Pogue, Mossberg, Baig review Samsung’s Galaxy Tab

“Initial reviews of the Galaxy Tab, Samsung’s answer to Apple’s iPad, have been mostly positive, though some reviewers have taken issue with the pricing and stability of the new tablet device,” Josh Ong reports for AppleInsider

“Samsung launched its Galaxy Tab in the U.S. this week, and four major wireless carriers will eventually carry the device,” Ong reports. “The 7-inch tablet sports a 1GHz Cortex A8 ARM processor, a 1,024×600-pixel resolution touchscreen and rear- and forward-facing cameras. The device comes with 16GB of storage, expandable to 32GB. The base model of the Tab sells for $600, customers who sign a two-year contract can get the device for $400.”

Ong reports, “In October, Apple Chief Executive Steve Jobs disparaged the 7-inch form factor, calling it ‘too small to express the software.’ Jobs joked that the smaller tablets would need to ship with sandpaper so users can file down their fingers in order to hit smaller targets on the screen. ‘We think the 7 inch tablets will be dead on arrival, and manufacturers will realize they’re too small and abandon them next year. They’ll then increase the size, abandoning the customers and developers who bought into the smaller format,’ Jobs predicted.”

Full article, which includes coverage of Pogue’s and Mossberg’s reviews, here.

Edward C. Baig reports for USA Today, “The devices run the latest version of Google’s Android mobile operating system. It’s nice but not as slick or intuitive as iPad software… Android badly trails in the apps arms race, but with north of 80,000 apps, you’ll still find plenty to choose from. Some of the apps I downloaded from the Android Market aren’t optimized for the larger screen yet.”

MacDailyNews Take: Some? Try “most, if not all.”

Baig continues, “Samsung’s answer to iTunes is its Media Hub store, at least for movies and TV. But the content for now is pretty sparse… There’s no music in the store, leaving you to fend for yourself at places such as Amazon.”

MacDailyNews Take: Some “answer to iTunes” that is.

Baig continues, “Galaxy Tab isn’t out of this world. But it’s a capable newcomer that promises to give iPad, which I prefer, some much-needed competition in a market that is only getting started.”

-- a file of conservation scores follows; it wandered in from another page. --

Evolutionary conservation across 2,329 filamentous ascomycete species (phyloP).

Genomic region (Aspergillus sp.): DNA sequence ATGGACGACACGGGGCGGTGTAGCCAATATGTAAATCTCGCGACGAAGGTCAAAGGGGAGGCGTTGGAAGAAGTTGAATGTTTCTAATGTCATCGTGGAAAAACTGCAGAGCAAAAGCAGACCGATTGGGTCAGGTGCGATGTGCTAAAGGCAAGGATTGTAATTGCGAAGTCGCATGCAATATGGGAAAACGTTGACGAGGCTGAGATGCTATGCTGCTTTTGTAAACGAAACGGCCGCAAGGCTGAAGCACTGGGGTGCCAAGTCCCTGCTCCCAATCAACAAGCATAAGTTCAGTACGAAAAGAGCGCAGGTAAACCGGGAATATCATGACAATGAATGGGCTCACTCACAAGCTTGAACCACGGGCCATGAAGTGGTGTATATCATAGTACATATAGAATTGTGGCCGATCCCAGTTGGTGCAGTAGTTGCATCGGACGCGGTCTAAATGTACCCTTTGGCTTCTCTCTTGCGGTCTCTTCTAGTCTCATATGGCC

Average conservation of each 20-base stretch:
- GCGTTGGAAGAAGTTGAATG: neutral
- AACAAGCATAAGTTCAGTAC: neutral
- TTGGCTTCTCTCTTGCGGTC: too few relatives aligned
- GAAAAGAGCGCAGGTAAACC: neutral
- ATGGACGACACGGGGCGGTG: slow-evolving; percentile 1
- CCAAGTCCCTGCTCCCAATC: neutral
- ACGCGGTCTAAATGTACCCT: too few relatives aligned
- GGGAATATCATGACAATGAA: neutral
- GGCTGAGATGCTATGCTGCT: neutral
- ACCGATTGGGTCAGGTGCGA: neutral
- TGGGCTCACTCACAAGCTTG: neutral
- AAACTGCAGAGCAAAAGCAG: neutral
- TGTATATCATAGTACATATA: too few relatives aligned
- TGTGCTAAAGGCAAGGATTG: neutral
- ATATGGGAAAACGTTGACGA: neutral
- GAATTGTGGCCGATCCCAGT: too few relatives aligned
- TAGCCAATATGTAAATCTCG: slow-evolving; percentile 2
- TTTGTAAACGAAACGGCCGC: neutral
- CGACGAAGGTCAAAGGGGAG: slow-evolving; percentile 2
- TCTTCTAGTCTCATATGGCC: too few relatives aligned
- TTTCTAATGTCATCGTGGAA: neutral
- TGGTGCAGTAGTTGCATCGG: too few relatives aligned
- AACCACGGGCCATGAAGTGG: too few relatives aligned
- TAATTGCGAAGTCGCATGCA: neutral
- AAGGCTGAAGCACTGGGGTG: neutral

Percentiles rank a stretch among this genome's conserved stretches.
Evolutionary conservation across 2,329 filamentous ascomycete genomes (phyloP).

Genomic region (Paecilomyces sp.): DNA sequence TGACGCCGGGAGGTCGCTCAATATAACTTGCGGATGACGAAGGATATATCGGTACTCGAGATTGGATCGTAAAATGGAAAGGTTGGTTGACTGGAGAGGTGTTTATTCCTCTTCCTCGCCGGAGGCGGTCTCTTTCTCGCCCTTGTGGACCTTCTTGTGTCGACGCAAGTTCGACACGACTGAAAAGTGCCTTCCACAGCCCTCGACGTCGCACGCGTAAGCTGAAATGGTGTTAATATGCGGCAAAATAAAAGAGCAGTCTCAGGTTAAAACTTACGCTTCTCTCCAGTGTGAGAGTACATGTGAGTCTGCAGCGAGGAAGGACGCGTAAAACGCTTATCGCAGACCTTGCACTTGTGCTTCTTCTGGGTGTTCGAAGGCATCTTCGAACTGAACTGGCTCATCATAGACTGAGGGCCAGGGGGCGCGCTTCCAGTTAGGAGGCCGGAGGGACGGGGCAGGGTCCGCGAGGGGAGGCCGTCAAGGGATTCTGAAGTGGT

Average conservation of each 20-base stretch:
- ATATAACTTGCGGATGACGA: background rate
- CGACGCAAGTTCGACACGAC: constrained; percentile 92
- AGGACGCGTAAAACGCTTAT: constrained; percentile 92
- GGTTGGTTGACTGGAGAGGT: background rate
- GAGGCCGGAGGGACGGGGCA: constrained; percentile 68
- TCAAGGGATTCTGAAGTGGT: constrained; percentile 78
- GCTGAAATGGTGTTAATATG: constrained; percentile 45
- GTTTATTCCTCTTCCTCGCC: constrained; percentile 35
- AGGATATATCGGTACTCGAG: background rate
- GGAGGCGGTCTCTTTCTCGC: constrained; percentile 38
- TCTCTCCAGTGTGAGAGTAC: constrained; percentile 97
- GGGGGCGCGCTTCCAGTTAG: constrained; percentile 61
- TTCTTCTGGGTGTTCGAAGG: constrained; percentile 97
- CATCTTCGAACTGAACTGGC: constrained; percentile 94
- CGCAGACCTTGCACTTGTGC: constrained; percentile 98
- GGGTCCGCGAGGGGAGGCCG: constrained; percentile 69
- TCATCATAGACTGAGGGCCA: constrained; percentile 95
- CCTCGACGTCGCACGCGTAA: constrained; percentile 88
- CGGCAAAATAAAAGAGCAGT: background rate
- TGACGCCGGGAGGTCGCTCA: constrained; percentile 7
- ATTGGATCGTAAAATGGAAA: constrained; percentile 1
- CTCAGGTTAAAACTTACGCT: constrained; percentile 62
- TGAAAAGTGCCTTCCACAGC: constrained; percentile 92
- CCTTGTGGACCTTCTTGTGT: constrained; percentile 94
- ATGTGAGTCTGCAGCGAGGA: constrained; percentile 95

Full article here.

MacDailyNews Take: We hear this a lot (too much in fact), but why does Apple require “much-needed competition?” Did they not produce the Mac, iPod, iPhone, and iPad in the complete absence of it? Does anyone honestly think Apple would stop innovating without this so-called “much-needed competition?” If so, given the complete lack of evidence to the contrary, why?

Why do so-called competitors need so much help from so-called reviewers? The leeway, not to mention outright excuses, given by Pogue, Mossberg, and Baig astounds; Apple wouldn’t get an ounce of it from them.

Apple is driven. Apple competes with themselves. They certainly don’t need a bunch of knockoff artists to prompt them to keep striving for perfection.

This Samsung entry looks like a smaller, uglier iPad for a reason: Apple showed them what to do and now they copy as best they can with their plastic and their fragmented, not-meant-for tablets OS and their awful, broken, or non-existent ecosystems. It’s simply horrid crap. We don’t waste our money on wanna-be knockoffs in the name of unnecessary competition.

25 Comments

  1. Why didn’t the media say that Apple’s Mac give the PC platform much needed competition back in the 90s?

    The PC really did need the competition, and unlike with Android devices today, the Mac was a credible, competitive product (actually it beat the pants off the PC in every respect but market share).

  2. There will always be an anti-Apple market, regardless of how the experiences between the products compare. And that market will always be pandered to by journalists who, rather ironically, want to appear credible to a wide range of tech followers.

    I say, let the fools have their Adobe Flash . . . when it works, that is.

  3. “The leeway, not to mention outright excuses, given by Pogue, Mossberg, and Baig astounds; Apple wouldn’t get an ounce of it.”

    All three of those gentlemen do, in fact, give Apple leeway. In general, they are all good reviewers.

    I’m surprised they didn’t go more after the pricepoint – $600 gets you 1GB and the chance to spend more $ money on expanding it?!?!

    Re: competition. I agree that Apple does not require competition to innovate or improve their products over time. I think it is good for Apple to have competition because it allows consumers a chance to see for themselves that Apple delivers superior products and that Apple is a key driver of innovation. I’ve heard many techie friends that are not exactly Apple friendly concede that their Android is merely an iPhone knockoff and that Apple raised the bar for everyone.

  4. Pogue, Mossberg and others of their follow the money, not the truth. Apple rarely advertises in the Press. And these softly softly reviews are about winning ad money. And they pretend to be the masters of objectivity. POSs

  5. They say “much needed competition” because they are hostile to Apple for one of the following reasons:

    They resent products which make them feel inferior.

    They used to assume Apple was a loser and won’t admit they were so dreadfully wrong.

    They have a unrealistic sense of balanced reporting wherein any worthless junk is viable competition.

    They are incentivized in some way to write against Apple.

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